In a fresh setback to BCCI president N Srinivasan, the Supreme Court on Monday proposed a new probe panel to investigate the IPL spot-fixing scandal and extended the hearing of the case by a day. The apex court also ruled that Srinivasan would not discharge his duties as BCCI president, but said he could do so if he keeps away from all matters related to the IPL.
While hearing the petition filed by the Cricket Association of Bihar (CAB), the Supreme Court proposed that the new probe panel be headed by former Chief Justice of Punjab and Haryana High Court Mukul Mudgal and also include senior Supreme Court advocate Nageshwar Rao and Nilesh Dutta. BCCI has suggested the names of Arun Jaitley and Assam Cricket Board vice-president Niloy Dutta to be on the probe panel.
The court deferred the hearing on the PIL filed against Srinivasan for Tuesday asking both BCCI and CAB their views on the new committee.
"We want this committee to probe the spot-fixing and this committee will report to us," said A.K. Patnaik, one of two judges hearing the case. Patnaik also told the court that the BCCI's lawyers must reply to the proposal at the next hearing on Tuesday.
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The probe will be separate from continuing investigations by police, who have filed charges in court against a string of officials, players and bookmakers in the scandal.
The Supreme Court, however, categorically said that Srinivasan can't resume office until a verdict in the case is announced. Srinivasan is also one of the accused in the charge-sheet filed in the Jagan Reddy case.
On September 27, the Supreme Court had allowed the Board's AGM to go ahead but with a rider that Srinivasan cannot take charge even if he is re-elected for a third year as BCCI chief.
The apex court bench headed by Justice Patnaik had said that in case Srinivasan gets re-elected, he will not take charge till the court decides on a petition by the CAB, which is not recognised by the Board of Control for Cricket in India.
Srinivasan, was on September 29, elected unopposed as president for a third year at the BCCI's Annual General Meeting in Chennai. He was supported by all the six South zone associations, thus taking out the possibility of a contest for the top post. The AGM also saw Srinivasan's loyalists being rewarded with plum posts in the Board.
A day after the Board's AGM, the apex court asked probing questions about the BCCI's falling credibility while stalling Srinivasan's return. "The fact that so many things are coming out of the IPL and BCCI, something is seriously wrong with the apex body controlling cricket," the court had said. "Why has the BCCI lost its credibility? The only thing to be seen is how Srinivasan being the president will affect the IPL probe."
The BCCI has not said who will head it until the Supreme Court delivers its verdict, or whether fresh elections will be held if Srinivasan is subsequently barred from holding office.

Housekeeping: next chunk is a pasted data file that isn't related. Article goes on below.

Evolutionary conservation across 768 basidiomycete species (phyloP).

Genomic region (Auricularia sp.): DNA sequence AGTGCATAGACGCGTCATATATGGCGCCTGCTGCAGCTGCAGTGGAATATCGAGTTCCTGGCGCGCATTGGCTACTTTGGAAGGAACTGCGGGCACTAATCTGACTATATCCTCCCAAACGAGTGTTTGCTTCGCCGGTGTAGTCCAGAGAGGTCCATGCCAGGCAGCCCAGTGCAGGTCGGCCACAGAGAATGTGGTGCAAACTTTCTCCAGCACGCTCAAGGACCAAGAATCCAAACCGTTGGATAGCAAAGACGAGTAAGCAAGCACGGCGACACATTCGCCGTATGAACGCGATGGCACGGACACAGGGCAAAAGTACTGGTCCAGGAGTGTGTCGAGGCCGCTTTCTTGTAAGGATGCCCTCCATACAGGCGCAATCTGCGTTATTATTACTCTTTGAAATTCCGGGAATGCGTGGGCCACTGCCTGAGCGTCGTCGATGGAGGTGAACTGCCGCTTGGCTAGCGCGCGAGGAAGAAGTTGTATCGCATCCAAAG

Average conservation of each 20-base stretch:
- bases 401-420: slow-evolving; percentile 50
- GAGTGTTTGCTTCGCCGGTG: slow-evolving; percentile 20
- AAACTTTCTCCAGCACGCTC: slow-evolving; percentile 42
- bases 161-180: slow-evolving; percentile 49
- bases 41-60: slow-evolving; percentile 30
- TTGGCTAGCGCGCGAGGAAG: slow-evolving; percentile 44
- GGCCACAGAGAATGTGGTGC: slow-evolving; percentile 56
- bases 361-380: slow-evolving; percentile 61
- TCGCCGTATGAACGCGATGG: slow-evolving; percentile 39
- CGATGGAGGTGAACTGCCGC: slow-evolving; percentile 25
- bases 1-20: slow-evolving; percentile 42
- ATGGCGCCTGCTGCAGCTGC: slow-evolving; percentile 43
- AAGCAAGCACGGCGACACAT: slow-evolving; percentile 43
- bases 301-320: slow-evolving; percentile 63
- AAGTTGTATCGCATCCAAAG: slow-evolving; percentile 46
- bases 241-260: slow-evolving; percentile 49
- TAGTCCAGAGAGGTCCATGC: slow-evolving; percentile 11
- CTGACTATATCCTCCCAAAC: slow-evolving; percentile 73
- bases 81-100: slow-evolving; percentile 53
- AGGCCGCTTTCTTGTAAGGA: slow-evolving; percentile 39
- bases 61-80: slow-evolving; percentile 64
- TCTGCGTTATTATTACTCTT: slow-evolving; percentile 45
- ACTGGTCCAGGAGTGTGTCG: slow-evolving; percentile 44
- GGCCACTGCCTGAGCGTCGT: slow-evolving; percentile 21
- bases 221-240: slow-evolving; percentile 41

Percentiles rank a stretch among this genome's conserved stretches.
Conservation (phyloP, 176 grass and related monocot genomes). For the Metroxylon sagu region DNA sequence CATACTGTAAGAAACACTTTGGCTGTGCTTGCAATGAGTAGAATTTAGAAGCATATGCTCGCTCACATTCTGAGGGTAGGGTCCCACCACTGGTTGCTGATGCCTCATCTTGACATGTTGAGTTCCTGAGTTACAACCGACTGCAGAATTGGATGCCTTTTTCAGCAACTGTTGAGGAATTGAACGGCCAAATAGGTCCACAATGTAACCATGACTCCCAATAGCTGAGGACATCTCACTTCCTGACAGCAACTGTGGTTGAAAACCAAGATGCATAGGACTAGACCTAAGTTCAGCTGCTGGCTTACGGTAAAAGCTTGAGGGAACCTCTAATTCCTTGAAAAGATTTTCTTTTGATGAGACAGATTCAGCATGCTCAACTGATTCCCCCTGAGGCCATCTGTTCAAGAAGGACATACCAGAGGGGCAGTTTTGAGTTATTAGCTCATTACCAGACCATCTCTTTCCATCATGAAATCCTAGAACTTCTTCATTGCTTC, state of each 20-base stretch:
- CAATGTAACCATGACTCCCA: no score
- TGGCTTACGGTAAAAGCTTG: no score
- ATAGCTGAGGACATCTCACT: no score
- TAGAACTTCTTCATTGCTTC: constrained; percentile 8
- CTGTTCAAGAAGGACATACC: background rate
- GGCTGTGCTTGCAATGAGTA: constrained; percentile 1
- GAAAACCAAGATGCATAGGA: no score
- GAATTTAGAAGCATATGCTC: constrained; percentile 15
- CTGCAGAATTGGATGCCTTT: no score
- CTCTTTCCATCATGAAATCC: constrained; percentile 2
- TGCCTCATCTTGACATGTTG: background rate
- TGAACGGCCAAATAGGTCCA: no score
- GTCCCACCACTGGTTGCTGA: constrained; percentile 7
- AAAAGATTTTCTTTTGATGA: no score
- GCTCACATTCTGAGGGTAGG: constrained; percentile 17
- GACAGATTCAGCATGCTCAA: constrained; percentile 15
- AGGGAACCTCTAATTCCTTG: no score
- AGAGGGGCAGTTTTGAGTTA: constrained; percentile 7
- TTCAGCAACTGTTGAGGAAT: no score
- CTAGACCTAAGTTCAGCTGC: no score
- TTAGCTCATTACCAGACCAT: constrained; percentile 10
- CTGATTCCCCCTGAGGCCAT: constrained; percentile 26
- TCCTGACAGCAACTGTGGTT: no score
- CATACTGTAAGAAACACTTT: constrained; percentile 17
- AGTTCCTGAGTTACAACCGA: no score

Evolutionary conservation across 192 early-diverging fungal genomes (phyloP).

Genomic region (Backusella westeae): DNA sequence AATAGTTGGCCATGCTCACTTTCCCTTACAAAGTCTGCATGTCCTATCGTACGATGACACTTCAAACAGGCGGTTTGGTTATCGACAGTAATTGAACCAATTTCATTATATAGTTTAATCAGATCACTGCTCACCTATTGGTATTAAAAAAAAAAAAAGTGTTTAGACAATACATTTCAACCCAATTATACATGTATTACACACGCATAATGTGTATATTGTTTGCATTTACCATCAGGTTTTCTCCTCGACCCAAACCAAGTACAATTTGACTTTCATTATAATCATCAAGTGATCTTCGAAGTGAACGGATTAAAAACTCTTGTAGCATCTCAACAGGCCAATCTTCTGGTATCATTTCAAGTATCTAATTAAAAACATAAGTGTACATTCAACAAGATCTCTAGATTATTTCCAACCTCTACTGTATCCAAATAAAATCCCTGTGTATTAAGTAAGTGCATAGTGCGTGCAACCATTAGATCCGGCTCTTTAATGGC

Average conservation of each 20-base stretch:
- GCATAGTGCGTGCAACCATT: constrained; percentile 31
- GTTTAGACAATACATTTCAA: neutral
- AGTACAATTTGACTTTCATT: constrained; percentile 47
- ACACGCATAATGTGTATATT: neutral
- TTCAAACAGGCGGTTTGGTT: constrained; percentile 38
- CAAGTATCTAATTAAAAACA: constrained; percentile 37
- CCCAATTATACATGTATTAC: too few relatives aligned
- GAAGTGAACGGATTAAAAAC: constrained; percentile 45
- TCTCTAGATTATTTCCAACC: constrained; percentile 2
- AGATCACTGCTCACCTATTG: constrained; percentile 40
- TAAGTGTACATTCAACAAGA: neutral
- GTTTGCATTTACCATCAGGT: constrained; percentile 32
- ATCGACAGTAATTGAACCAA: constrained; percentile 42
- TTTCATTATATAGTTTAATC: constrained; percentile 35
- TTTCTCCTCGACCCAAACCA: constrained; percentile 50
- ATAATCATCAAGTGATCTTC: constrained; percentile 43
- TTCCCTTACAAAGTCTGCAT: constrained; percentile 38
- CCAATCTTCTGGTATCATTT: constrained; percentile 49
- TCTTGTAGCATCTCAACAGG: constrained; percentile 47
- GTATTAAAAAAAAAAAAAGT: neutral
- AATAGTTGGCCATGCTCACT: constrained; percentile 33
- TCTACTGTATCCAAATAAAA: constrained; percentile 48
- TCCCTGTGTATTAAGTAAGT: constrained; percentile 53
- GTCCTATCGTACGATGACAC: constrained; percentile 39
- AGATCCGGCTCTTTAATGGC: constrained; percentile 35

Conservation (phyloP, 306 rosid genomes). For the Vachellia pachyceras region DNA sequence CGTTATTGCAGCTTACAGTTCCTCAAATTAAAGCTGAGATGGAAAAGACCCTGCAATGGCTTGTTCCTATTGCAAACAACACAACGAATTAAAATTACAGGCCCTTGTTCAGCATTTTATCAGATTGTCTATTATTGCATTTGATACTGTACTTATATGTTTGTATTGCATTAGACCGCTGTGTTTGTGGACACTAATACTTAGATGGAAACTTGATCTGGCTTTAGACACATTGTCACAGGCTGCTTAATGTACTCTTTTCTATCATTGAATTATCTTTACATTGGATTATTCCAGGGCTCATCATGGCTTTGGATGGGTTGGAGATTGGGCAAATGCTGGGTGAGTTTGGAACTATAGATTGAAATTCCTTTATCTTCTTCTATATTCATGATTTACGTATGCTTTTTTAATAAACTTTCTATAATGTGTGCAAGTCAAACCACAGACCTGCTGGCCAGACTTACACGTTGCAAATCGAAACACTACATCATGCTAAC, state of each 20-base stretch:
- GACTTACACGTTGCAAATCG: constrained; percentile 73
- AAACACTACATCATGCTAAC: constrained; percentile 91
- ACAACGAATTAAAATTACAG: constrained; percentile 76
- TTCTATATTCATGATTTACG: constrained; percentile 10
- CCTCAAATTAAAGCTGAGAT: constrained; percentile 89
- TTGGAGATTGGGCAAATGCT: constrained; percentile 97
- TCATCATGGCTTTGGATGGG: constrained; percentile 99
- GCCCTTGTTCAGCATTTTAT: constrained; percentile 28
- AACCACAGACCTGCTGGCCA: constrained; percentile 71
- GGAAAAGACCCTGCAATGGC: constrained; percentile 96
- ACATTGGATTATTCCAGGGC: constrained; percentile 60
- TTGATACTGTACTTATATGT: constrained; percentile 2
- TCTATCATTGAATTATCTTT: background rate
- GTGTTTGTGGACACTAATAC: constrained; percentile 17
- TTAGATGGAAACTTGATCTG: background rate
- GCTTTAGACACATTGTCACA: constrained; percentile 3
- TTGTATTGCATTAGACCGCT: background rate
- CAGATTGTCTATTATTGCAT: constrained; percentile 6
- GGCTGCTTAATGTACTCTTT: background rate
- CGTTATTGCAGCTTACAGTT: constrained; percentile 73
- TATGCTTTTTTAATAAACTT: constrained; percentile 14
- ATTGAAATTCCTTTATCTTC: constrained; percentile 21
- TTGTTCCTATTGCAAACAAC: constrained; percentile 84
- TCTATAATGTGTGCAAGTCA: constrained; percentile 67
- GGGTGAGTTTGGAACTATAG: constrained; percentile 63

Srinivasan, who had stepped aside in the light of his son-in-law Gurunath Meiyappan's involvement in the IPL betting scandal, has been under fire to quit his post since.
CAB secretary Aditya Verma had on September 23 moved the Supreme Court seeking to restrain Srinivasan from getting re-elected as the president of the BCCI on the ground that Meiyappan is facing probe on the allegations of spot fixing and betting.
Verma, in his application, also sought to restrain the BCCI from inducting Srinivasan in any of its committees as a member or allow him to participate in any of the proceedings in any capacity.
Verma says he doesn't have any agenda and his only interest is that BCCI is run as transparently as it was before Srinivasan's appointment as president.
The Bihar association had argued in court that an internal BCCI probe panel had absolved Srinivasan, Meiyappan, India Cements and other IPL officials of wrongdoing even before police had filed charges in court.
"If I am fighting, it is not because I want any position or power. I am no politician. I was a cricketer and my heart bleeds to see such blatant misuse of power at the helm. What surprised me most was that even though the law enforcers were still working on the fixing issue and hadn't filed the charge sheet till last week, the two eminent retired judges — appointed by the BCCI — seemed to have a magic wand that helped them solve the mess in a matter of days," Verma had told Mail Today in late September.
Meiyappan, who is the principal of IPL side Chennai Super Kings, owned by Srinivasan's company India Cements, has been named in the 11,500-page charge sheet along with Bollywood actor Vindoo Dara Singh.
Srinivasan has distanced himself from Meiyappan, who was among the 22 people formally charge sheeted by the investigators.
The charge sheet does not mention any instance of spot-fixing in the IPL matches. All the accused have been charged with cheating, gambling, conspiracy and forgery.
Srinivasan's name also figures among those charged by the Central Bureau of Investigation in a corruption case involving YSR Congress party chief YS Jaganmohan Reddy.